Ethel Cashman obituary: ‘A wonderful Mammy with a passion for cinema’

Lives lost to Covid-19: Born and raised in Stoneybatter, Ethel was as Dublin as they come

Lives Lost: Ethel Cashman

Lives Lost: Ethel Cashman

 

This article is one of a series about people who have died with coronavirus in Ireland and among the diaspora. Read more at irishtimes.com/covid-19-lives-lost. If you would like a friend or family member included in the series, please email liveslost@irishtimes.com

Ethel Cashman

1930-2020

Ethel Cashman loved the company of lively people and was a great listener. “She had a wry sense of humour, and was well known for her witty asides and acerbic comments. She had a great variety of phrases and sayings from Dublin,” recalls daughter Michele.

None of which is surprising because Ethel was as Dublin as they come. Born Ethel Purcell at Finn Street in Stoneybatter, later moving to Oxmantown Road, she grew up with four sisters in a close knit Church of Ireland community.

Tragedy struck in 1942 when their father died suddenly aged 47. They managed with the help of Church, family and friends.

Ethel spent a lot of her childhood in the Phoenix Park and on the steps of the nearby Manor Cinema, waiting for it to open. She adored cinema and had an encyclopaedic knowledge of films, actors and actresses. She was delighted when, in 1944, she spotted Laurence Olivier in Dublin. Later she would attend the Cork Film Festival. “She loved foreign and independent films, and we spent many happy hours in the old Lighthouse cinema and the Irish Film Institute, ” says Michele.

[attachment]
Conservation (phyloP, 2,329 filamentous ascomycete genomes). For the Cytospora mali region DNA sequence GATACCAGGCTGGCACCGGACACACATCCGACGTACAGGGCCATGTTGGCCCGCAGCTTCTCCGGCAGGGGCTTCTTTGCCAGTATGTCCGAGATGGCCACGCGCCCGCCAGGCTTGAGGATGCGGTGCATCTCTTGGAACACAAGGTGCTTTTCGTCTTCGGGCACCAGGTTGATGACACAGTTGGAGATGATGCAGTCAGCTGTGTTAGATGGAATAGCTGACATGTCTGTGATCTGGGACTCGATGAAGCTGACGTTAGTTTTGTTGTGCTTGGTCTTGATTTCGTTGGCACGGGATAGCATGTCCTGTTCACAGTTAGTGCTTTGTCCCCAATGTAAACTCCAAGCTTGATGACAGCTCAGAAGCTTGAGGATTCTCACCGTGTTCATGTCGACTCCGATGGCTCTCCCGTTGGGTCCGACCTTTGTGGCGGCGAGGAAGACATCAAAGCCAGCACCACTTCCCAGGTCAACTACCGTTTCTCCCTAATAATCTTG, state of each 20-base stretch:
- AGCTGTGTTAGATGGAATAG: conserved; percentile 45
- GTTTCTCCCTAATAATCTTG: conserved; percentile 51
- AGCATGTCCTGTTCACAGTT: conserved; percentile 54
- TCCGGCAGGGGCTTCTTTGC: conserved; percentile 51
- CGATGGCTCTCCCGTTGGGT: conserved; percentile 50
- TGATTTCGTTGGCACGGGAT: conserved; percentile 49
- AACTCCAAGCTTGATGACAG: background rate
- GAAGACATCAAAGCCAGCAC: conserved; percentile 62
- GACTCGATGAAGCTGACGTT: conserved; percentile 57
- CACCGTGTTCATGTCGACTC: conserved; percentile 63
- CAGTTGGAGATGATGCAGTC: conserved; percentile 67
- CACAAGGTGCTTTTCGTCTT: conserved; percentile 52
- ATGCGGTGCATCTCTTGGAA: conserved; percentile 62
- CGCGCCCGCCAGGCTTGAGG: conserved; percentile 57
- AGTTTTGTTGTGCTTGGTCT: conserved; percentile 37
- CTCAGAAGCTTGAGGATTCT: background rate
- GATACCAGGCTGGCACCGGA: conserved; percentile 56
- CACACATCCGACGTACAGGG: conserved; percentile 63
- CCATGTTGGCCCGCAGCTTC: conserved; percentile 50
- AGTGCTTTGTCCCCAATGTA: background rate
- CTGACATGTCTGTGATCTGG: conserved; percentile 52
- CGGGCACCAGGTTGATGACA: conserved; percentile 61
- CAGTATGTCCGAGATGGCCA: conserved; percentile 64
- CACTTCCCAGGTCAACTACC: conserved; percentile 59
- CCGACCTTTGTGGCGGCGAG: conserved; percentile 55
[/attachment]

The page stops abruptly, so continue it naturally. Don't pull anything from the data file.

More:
Ethel met and married Griff Cashman in 1955 and, initially, they lived in Manor Place with Griff’s father Joe, a photographer. “She used tell wonderful stories about Joe developing film in his dark room there in the backyard, with the cat draped around his shoulders,” says Michele.

The couple had three children, Robert, Michele and David, and moved to Artane in the early 1960s. Griff became involved with the trade unions and Labour party. Ethel accompanied him to most related events “meeting many high flying Labour personalities of the time, including a young Michael D Higgins. ”

Tragedy struck again when Griff died from kidney failure in 1981. He was 52. Ethel focused her energies on the children. She also enjoyed gardening and wildlife programmes with “a secret passion for David Attenborough, travelling around the world with him via armchair!”

She loved it “when her grandson, and three granddaughters came along, and was marvellous with babies, getting the most ‘sleep shy’ to drift off.”

Her last decade was dominated by dementia. “It was very tough and frightening for her”. Eventually she had to go to the Clontarf Nursing Home, where “she was fondly known as Ethel the Petal.”

Ethel died on May 5th of Covid-19, two months after her 90th birthday. She was buried with Griff at Whitestown cemetery, Rush, Co Dublin. “We shall remember her wonderful Sunday dinners, her stories of childhood, her passion for cinema, and being a wonderful Mammy to all of us,” says Michèle.

Covid-19: Lives Lost

READ MORE